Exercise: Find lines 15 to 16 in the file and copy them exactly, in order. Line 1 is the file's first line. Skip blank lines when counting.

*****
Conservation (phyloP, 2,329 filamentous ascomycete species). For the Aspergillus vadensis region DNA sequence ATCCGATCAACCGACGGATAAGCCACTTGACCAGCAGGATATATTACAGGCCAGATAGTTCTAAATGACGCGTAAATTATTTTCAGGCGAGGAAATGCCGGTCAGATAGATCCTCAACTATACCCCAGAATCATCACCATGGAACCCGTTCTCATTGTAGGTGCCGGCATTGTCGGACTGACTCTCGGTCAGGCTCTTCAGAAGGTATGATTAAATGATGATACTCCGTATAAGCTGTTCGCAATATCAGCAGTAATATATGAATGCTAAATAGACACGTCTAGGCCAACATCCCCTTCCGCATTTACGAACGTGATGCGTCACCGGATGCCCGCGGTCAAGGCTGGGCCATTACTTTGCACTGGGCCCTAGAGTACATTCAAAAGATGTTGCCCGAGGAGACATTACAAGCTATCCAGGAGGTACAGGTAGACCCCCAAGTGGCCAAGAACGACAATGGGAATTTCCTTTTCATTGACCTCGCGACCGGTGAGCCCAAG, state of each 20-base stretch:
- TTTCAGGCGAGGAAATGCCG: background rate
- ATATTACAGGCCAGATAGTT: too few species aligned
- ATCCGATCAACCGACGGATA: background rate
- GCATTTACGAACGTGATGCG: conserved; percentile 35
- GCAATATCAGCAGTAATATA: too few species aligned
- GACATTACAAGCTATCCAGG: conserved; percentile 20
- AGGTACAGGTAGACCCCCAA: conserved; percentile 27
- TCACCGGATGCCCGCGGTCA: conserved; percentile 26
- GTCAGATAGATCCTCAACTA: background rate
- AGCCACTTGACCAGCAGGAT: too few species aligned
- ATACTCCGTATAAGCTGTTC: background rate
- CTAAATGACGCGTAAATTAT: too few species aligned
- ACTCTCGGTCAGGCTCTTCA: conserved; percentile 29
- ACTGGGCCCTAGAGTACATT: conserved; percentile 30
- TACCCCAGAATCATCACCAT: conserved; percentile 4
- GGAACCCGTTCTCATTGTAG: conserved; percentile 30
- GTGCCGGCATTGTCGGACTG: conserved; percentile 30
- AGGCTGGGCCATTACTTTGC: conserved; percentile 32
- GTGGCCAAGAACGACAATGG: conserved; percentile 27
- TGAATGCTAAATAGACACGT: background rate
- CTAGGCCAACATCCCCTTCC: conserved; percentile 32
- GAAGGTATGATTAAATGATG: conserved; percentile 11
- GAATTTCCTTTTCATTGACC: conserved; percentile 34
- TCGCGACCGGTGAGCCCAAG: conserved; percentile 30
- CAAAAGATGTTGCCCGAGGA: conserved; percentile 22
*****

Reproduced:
- ACTGGGCCCTAGAGTACATT: conserved; percentile 30
- TACCCCAGAATCATCACCAT: conserved; percentile 4